China is on track to meet its wind and solar energy target five years ahead of schedule

According to a report, China is strengthening its position as a world leader in renewable energy and potentially exceeding its own ambitious energy targets.

China is expected to double its capacity and produce 1,200 gigawatts of energy through wind and solar power by 2025, meeting its 2030 goal five years early, according to the report by Global Energy Monitor, a San Francisco which monitors the operational utility of large-scale wind and solar farms and future projects in the country.

It says that as of the first quarter of the year, China’s utility-scale solar capacity has reached 228 GW, more than that of the rest of the world combined. The installations are concentrated in the country’s northern and northwest provinces, such as Shanxi, Xinjiang and Hebei.

In addition, the group identified solar farms under construction that could add another 379 GW of potential capacity, triple that of the United States and nearly double that of Europe.

China has also made leaps and bounds in wind capacity: its combined onshore and offshore capacity now exceeds 310 GW, double its 2017 level and is roughly equivalent to that of the next seven countries combined. With new projects in Inner Mongolia, Xinjiang, Gansu and along coastal areas, China is on track to add another 371 GW before 2025, increasing the global wind fleet by nearly half.

These new data provide unrivaled granularity on China’s staggering increase in solar and wind capacity, said Dorothy Mei, project manager at Global Energy Monitor. As we closely monitor the implementation of potential projects, this detailed information becomes indispensable in navigating the country’s energy landscape.

The findings are in line with previous reports and government data released this year, which predicted China could easily exceed its goal of supplying one-third of its energy consumption through renewables by 2030.

China’s green energy push is part of its effort to meet dual carbon targets set in 2020. As the world’s second-largest economy, it is the largest emitter of greenhouse gases and accounts for half of the world’s coal consumption. Chinese President Xi Jinping has pledged to peak CO2 in 20202 emissions before 2030 and carbon neutrality by 2060.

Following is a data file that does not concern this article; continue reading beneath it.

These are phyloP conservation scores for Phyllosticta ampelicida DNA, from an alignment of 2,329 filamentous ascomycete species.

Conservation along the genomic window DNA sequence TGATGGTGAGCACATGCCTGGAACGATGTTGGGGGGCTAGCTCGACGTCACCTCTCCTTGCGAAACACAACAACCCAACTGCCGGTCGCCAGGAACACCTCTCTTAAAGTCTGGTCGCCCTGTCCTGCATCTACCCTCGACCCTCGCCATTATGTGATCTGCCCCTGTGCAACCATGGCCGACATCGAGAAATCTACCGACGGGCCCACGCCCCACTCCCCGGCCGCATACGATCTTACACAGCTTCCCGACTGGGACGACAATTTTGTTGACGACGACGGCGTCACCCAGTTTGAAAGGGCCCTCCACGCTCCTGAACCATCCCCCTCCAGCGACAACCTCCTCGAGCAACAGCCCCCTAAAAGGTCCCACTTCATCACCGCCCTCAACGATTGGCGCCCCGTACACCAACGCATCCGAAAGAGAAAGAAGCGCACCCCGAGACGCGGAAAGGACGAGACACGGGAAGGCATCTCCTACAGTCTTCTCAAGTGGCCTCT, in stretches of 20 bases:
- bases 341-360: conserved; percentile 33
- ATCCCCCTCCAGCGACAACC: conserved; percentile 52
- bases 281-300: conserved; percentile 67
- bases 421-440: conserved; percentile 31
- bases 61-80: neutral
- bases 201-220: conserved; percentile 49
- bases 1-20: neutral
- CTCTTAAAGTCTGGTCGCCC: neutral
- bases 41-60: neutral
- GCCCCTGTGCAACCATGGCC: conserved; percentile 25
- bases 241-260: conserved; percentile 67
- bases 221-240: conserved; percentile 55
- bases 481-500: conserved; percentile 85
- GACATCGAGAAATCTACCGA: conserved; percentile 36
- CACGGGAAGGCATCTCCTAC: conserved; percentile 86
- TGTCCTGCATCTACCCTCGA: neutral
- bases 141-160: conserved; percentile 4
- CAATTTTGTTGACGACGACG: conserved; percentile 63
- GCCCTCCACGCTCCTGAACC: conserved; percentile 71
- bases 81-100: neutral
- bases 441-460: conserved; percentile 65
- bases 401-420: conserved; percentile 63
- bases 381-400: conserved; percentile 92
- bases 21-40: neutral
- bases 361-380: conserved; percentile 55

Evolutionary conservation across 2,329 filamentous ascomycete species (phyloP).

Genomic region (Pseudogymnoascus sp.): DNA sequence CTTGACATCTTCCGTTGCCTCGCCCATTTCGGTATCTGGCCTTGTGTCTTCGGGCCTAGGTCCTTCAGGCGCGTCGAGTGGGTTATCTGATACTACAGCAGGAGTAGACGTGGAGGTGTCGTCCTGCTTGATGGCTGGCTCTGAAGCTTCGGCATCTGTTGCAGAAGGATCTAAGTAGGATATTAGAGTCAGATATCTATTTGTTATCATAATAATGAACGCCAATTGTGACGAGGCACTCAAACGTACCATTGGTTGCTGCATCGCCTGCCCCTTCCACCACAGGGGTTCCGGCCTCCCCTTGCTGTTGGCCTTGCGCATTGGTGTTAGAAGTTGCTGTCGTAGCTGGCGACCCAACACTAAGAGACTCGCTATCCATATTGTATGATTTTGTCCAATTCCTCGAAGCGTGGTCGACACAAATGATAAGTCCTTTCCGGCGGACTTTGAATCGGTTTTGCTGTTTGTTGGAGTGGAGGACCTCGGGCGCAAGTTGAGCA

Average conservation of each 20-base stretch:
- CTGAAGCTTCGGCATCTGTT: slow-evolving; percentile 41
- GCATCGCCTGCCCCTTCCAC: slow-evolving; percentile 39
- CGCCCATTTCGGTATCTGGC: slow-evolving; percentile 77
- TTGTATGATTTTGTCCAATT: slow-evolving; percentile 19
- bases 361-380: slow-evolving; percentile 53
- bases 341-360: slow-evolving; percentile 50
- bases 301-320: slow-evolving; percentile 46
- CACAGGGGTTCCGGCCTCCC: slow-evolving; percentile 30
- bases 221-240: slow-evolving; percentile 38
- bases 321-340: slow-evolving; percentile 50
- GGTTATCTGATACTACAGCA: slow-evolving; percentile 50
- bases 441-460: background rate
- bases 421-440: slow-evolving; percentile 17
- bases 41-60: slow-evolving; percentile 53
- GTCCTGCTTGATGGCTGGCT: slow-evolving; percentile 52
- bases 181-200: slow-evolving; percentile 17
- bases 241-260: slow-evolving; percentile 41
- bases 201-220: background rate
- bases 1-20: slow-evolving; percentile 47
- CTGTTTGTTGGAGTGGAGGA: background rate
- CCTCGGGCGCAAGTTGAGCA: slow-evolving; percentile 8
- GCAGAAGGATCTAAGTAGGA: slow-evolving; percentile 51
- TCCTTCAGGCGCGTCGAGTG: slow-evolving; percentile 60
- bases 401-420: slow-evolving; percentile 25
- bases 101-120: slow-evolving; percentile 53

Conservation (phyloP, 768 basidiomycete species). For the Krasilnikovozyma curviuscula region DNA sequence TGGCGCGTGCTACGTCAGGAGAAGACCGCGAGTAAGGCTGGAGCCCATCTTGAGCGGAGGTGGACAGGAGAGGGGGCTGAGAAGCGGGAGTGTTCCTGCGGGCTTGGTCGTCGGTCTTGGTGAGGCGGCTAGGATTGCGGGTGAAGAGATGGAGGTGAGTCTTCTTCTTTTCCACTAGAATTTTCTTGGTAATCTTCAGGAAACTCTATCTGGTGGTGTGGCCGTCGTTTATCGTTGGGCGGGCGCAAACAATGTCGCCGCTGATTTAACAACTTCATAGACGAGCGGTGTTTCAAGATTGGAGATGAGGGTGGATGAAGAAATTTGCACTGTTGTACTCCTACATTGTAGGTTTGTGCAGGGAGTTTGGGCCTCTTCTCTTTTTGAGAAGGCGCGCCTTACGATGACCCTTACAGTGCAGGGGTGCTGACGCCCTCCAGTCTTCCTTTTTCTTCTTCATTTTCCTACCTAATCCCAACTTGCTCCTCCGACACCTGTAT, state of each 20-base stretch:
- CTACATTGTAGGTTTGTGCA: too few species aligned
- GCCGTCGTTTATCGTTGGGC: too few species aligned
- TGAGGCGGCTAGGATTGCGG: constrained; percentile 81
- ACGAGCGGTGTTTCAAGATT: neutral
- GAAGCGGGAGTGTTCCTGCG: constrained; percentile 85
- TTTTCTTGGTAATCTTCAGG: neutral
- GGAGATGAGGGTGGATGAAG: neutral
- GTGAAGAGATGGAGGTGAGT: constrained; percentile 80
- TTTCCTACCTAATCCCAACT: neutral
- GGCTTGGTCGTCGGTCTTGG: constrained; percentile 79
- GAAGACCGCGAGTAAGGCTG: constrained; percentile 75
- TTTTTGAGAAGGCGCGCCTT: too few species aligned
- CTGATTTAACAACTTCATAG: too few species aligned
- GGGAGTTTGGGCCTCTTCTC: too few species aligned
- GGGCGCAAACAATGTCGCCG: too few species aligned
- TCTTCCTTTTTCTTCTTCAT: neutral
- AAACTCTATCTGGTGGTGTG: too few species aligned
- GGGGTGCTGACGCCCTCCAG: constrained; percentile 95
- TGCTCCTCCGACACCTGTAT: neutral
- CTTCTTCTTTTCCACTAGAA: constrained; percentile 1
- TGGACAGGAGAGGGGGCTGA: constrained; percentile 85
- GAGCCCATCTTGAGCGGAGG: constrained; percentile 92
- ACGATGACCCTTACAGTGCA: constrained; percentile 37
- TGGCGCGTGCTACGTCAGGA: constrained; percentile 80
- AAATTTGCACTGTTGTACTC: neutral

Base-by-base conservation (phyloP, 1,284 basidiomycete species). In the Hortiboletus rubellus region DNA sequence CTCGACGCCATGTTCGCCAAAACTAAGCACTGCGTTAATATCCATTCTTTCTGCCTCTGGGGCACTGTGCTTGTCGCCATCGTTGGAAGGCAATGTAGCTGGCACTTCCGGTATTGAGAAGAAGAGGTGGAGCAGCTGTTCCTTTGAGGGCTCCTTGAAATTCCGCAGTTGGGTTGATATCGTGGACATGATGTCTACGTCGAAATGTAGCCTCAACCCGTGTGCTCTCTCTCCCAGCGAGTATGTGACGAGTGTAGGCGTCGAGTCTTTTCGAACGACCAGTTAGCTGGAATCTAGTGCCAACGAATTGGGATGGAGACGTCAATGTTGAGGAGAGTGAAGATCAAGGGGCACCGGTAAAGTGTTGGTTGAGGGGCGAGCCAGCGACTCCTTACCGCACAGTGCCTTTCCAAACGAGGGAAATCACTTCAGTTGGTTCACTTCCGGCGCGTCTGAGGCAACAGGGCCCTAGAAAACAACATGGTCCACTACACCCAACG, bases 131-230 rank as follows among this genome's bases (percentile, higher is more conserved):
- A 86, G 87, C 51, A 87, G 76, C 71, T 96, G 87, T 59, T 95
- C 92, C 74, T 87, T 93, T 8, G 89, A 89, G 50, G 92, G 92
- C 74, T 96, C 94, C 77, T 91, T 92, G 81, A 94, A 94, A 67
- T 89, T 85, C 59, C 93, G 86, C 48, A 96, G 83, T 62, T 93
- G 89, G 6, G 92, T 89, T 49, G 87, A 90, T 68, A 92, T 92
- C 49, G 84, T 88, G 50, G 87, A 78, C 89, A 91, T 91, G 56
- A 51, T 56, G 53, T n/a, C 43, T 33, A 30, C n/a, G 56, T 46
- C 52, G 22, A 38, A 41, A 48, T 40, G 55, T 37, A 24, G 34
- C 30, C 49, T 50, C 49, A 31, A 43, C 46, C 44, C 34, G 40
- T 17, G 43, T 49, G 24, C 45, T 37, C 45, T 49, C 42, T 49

A coal-fired power plant in Shanghai
A coal-fired power plant in Shanghai. China approved more coal-fired power in the first three months of 2023 than in all of 2021. Photograph: Aly Song/Reuters

The report attributed China’s remarkable progress in expanding its non-fossil energy sources to the range of policies its government has implemented, including generous subsidies to incentivize developers and regulations to put pressure on provincial governments and manufacturing companies.

China began operating the world’s largest solar-hydroelectric hybrid power plant in the Tibetan Plateau on Sunday. Called Kela, the plant can produce 2 billion kWh of electricity annually, equal to the energy consumption of more than 700,000 households.

It it is just the first phase of a massive clean energy project in the Yalong River Basin. The installation now has a capacity of 20 GW and is expected to reach around 50 GW by 2030.

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Despite China’s careful planning, its energy transition is not without its challenges. In recent years, record heatwaves and droughts have crippled hydroelectric plants, causing energy crises that have shut down factories. An outdated electricity grid and inflexible energy transfer between regions add to the uncertainty.

The Kela plant is located in the sparsely populated western part of the country, where more than three-quarters of its power is generated from coal, wind and solar. But the vast majority of energy consumption occurs in the east. Transporting energy thousands of miles across the country causes inefficiencies.

The way China’s grid is organized can incentivize the construction of coal-fired plants around renewable generators. Much of the new renewable capacity is not connected to local energy supply and is often coupled with coal power to be transmitted to areas of greatest demand.

More coal-fired power was approved in the first three months of 2023 than in all of 2021.

China is making strides, said Martin Weil, a researcher at the Global Energy Monitor and author of the report. But with coal still dominating as the dominant energy source, the country needs bolder advances in energy storage and green technologies for a secure energy future.

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